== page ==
Duathlon participants start the biking portion of the race. Duathlon participants start the biking portion of the race.
Hub City Days Duathlon

Ranging in age from 11-72, competitors came from throughout the country to compete in the Hub City Days Duathlon. Over 400 participants lined the start corral on July 27 at the University of Wisconsin Wood County/Marshfield, eager to record a personal best time, beat their buddy, or become a "finisher."

With new and improved running routes this year, participants faced a two-mile run, followed by a 14-mile bike ride, and ending with another two-mile trail run.

Proceeds benefit the Center for Community Outreach's Youth Net program at Marshfield Clinic, a youth development program serving youth ages 8-18 in the Marshfield area. The program targets educational and academic success; development of personal and social skills; and participation in recreational activities and supervised community service opportunities.

Hub City Days Duathlon was the second leg of the Central Wisconsin Duathlon Triple Crown. The Woodson YMCA/Badger State Games Duathlon was June 14 in Weston and United Way's Run, Bike, Unite Duathlon in Stevens Point was Aug. 23. All participants who completed all three duathlons in the Triple Crown received a special T-shirt and awards were handed out in each age group.

​Golf for Research

The 16th annual Golf for Research presented by Solarus was held Aug. 19, at Lake Arrowhead Golf Course in Nekoosa. The event featured 140 golfers who shot six holes each of scramble, best ball and alternate shot, and helped raise over $64,000 for adult and pediatric cancer research at Marshfield Clinic.

Research is critical to saving lives in communities in the Clinic's service area. Golf for Research has made a big impact by providing more than $848,835 since the event's inception, to support cancer research at Marshfield Clinic Research Institute.

Special guests Kathy and Brandon Ballschmieder addressed the crowd prior to golf, telling their story and what cancer research means to them. Brandon was 15 when he was diagnosed in 2010 with a rare form of leukemia. The long-term prospects weren't good. A bone marrow transplant wasn't an option because a match couldn't be found.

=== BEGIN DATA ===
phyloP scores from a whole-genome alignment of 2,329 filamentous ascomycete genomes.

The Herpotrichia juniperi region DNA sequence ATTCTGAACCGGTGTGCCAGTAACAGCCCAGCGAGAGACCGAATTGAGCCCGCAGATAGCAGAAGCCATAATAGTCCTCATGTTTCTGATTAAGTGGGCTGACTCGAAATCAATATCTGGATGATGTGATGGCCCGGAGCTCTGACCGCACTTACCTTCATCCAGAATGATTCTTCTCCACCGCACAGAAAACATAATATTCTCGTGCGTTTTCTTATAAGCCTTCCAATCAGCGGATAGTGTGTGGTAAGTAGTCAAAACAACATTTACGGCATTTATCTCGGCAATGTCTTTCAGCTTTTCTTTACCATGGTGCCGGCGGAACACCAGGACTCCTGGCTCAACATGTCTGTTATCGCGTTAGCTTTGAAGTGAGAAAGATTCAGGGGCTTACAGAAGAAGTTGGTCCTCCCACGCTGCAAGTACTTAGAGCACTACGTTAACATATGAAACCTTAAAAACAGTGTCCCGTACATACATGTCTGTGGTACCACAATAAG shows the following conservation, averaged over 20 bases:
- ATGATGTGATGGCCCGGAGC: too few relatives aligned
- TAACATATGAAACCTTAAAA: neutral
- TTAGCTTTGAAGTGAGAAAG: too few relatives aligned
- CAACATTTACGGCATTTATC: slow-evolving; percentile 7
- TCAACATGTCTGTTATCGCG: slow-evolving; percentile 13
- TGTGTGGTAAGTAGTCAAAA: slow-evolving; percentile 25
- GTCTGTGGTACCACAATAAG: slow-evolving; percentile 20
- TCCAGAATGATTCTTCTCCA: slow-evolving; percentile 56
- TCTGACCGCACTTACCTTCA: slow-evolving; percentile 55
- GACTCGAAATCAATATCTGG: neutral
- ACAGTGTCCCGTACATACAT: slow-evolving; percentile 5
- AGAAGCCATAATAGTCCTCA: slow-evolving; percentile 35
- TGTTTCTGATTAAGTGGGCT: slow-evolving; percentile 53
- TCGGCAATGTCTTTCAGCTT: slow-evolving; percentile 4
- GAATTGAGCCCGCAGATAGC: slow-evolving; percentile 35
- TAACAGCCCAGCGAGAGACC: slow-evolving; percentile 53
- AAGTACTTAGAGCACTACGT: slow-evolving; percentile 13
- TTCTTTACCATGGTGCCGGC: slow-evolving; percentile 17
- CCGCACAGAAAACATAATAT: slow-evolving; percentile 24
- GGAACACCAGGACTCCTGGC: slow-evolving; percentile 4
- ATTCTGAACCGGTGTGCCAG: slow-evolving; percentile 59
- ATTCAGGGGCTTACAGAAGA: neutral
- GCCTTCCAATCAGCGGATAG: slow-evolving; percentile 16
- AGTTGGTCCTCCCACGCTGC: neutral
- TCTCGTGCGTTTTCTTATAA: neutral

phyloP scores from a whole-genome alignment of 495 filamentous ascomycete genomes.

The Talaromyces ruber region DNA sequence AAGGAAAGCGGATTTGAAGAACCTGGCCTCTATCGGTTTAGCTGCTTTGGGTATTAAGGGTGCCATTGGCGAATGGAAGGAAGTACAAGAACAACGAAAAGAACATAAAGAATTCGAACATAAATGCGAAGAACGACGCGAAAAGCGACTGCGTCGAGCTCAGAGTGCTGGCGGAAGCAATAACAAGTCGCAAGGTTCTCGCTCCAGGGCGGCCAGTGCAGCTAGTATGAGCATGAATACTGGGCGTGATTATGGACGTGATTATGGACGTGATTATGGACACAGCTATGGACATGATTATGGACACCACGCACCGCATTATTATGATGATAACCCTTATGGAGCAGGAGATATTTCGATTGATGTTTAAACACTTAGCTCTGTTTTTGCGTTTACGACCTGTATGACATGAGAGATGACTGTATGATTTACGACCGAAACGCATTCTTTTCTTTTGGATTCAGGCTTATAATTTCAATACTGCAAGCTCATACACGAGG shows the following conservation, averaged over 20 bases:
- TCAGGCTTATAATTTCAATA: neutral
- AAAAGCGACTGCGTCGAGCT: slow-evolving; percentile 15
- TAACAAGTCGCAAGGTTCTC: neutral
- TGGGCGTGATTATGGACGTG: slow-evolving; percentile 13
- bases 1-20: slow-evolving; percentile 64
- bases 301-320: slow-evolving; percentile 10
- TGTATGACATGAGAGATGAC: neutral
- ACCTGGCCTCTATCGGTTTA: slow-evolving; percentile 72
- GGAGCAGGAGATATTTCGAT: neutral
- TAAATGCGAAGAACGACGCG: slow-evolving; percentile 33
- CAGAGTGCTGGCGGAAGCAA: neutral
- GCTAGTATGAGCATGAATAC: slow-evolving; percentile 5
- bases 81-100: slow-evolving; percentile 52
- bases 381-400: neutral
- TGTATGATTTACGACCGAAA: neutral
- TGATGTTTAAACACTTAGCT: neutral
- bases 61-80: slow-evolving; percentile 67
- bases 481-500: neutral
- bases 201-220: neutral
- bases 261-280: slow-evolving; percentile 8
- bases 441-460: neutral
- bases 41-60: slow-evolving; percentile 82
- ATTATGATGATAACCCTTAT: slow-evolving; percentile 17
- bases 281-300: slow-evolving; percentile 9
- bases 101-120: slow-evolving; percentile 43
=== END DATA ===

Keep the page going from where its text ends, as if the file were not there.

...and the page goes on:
He underwent a clinical trial with Pediatric Oncologist/Hematologist Michael McManus, M.D., that lasted more than two years. With the help of aggressive chemotherapy, Ballschmieder celebrated his 18th birthday in 2013, having completed his treatment.

"Research provided an option for a study for Brandon that wasn't available before," said Kathy Ballschmieder, Brandon's mother. "Without research, I don't believe he would be standing here with us today."

Shelby GT500s are lined up at the Cruise for a Cause, where the Clinic’s latest mobile mammography unit was also on display. Shelby GT500s are lined up at the Cruise for a Cause, where the Clinic’s latest mobile mammography unit was also on display.
Cruise for a Cause Celebrates 50 years of Ford Mustang

Celebrating 50 years of Ford Mustang, the Fall Cruise for a Cause weekend held October 3-5, offered nearly a dozen activities. Among them were a golf tournament, car show, guided restaurant and road tours, bowling, fashion show, raffles, music, a 60's costume party, poker run, autocross, auction and banquet, discounted Wisconsin Dells attractions and more.

Dan Neve started Cruise for a Cause in 2010 when both his wife and mother were diagnosed with breast cancer within months of each other. Proceeds generated from this event support breast and prostate cancer research being done right here at Marshfield Clinic, as well as mobile mammography.

Traveling the country and setting up booths at events with his 2010 Shelby GT500 named Hope parked right next to him, Cruise for a Cause organizer Neve works throughout the year delivering hope wherever he goes.

​Softball and beanbag tourney